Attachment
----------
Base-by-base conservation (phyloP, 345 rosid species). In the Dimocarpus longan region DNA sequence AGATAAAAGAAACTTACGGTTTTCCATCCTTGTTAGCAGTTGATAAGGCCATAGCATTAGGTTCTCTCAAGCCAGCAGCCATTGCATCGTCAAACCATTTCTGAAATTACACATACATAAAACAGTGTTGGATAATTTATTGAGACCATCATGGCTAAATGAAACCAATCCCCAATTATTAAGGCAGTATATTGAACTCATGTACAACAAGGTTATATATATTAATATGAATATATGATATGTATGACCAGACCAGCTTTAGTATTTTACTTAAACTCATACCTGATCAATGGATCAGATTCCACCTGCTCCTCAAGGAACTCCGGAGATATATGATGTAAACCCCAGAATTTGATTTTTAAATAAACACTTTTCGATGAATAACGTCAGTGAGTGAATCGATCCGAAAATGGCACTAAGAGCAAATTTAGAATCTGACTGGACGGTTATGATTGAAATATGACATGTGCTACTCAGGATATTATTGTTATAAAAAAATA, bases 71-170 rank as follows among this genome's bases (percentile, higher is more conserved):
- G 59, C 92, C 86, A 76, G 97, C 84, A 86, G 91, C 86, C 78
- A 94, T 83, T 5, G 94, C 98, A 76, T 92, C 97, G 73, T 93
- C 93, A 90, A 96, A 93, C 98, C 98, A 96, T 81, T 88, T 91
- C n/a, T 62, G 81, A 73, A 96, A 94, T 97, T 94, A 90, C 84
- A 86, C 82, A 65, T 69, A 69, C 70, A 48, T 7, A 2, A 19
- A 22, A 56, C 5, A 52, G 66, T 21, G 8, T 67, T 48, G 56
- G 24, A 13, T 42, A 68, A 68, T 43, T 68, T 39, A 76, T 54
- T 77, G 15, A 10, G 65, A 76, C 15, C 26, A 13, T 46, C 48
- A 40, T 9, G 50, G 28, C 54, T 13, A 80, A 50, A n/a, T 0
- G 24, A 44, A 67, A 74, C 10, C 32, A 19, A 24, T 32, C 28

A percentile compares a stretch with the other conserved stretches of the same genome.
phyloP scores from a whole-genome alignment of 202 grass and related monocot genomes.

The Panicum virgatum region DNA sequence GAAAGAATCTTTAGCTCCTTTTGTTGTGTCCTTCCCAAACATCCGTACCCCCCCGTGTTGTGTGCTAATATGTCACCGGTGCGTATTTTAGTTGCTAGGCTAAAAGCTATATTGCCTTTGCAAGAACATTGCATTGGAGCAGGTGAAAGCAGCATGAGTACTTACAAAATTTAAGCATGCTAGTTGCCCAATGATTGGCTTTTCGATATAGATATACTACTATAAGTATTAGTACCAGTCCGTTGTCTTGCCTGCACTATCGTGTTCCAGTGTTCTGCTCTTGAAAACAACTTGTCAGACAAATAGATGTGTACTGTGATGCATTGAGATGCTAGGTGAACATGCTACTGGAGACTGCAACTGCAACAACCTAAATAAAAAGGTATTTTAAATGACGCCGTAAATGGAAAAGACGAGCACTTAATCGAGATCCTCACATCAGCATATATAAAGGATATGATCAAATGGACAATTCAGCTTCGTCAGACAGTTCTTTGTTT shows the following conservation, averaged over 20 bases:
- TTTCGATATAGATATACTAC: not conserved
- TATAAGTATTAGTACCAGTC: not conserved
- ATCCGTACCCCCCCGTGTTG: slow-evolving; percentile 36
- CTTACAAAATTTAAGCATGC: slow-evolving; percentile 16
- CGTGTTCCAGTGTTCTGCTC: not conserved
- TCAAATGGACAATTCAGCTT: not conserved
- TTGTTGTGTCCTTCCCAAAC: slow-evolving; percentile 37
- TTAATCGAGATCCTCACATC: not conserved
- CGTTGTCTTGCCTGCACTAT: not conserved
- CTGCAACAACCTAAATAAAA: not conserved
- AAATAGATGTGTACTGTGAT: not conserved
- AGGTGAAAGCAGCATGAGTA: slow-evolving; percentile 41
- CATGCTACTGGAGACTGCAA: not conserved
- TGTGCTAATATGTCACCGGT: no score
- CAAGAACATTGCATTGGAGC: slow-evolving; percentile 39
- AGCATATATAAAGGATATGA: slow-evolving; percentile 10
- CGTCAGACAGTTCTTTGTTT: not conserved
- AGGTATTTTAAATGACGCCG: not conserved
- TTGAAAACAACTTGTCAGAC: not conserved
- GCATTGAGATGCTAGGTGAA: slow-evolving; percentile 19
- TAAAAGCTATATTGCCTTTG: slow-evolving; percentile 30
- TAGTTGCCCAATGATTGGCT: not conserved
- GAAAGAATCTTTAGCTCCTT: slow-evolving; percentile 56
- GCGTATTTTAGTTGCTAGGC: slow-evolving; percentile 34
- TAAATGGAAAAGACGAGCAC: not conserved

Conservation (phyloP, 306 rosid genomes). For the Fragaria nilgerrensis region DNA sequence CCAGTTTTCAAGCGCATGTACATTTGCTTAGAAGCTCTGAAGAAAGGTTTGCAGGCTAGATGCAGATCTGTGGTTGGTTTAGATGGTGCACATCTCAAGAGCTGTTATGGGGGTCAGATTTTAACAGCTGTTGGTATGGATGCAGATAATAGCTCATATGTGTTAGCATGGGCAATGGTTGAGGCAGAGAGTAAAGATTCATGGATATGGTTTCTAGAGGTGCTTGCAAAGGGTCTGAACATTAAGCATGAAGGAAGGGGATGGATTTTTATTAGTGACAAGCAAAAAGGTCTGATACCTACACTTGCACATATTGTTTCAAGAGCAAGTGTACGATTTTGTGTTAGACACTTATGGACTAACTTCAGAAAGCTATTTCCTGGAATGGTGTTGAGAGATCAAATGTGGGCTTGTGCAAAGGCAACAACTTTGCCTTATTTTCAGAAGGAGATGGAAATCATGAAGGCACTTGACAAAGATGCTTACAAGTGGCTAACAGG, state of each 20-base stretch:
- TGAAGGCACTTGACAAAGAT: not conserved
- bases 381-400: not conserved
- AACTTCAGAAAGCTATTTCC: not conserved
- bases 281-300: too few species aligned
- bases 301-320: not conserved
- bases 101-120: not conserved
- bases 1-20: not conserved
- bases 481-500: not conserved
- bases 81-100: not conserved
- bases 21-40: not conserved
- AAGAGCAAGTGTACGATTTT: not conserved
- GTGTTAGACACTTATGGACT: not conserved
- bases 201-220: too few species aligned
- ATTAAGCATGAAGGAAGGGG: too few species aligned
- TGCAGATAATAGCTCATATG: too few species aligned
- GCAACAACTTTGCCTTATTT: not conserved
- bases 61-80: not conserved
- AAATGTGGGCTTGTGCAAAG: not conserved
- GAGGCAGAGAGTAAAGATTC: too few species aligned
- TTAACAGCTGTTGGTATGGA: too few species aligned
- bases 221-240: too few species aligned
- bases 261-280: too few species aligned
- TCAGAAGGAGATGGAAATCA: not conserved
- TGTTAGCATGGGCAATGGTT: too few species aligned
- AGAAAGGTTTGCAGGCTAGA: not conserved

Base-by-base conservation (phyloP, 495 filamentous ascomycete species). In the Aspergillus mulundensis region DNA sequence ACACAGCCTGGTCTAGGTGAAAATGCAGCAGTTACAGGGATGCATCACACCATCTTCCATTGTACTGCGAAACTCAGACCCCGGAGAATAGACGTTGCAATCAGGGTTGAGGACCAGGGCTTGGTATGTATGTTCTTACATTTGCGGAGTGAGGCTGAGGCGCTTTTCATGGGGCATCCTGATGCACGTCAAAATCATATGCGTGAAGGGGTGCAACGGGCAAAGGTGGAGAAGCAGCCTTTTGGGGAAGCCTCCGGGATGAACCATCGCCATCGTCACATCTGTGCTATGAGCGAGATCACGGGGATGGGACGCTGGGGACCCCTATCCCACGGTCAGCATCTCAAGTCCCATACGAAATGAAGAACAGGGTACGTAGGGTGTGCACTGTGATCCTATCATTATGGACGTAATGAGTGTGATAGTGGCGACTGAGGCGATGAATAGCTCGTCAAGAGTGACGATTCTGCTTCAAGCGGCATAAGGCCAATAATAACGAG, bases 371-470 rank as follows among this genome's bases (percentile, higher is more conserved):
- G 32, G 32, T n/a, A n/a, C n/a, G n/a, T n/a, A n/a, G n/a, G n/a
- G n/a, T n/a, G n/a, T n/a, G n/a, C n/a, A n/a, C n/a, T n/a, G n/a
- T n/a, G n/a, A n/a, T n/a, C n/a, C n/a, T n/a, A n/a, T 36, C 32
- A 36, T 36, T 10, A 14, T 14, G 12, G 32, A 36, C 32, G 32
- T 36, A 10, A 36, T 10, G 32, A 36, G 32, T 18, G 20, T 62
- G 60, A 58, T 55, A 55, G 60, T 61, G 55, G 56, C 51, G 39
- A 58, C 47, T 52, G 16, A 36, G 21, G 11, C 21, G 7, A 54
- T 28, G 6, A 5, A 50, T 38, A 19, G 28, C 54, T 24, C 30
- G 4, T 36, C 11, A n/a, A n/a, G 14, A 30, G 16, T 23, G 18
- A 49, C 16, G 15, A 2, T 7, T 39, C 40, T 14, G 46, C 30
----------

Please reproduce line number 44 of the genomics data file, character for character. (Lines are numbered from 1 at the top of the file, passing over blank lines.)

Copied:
- bases 281-300: too few species aligned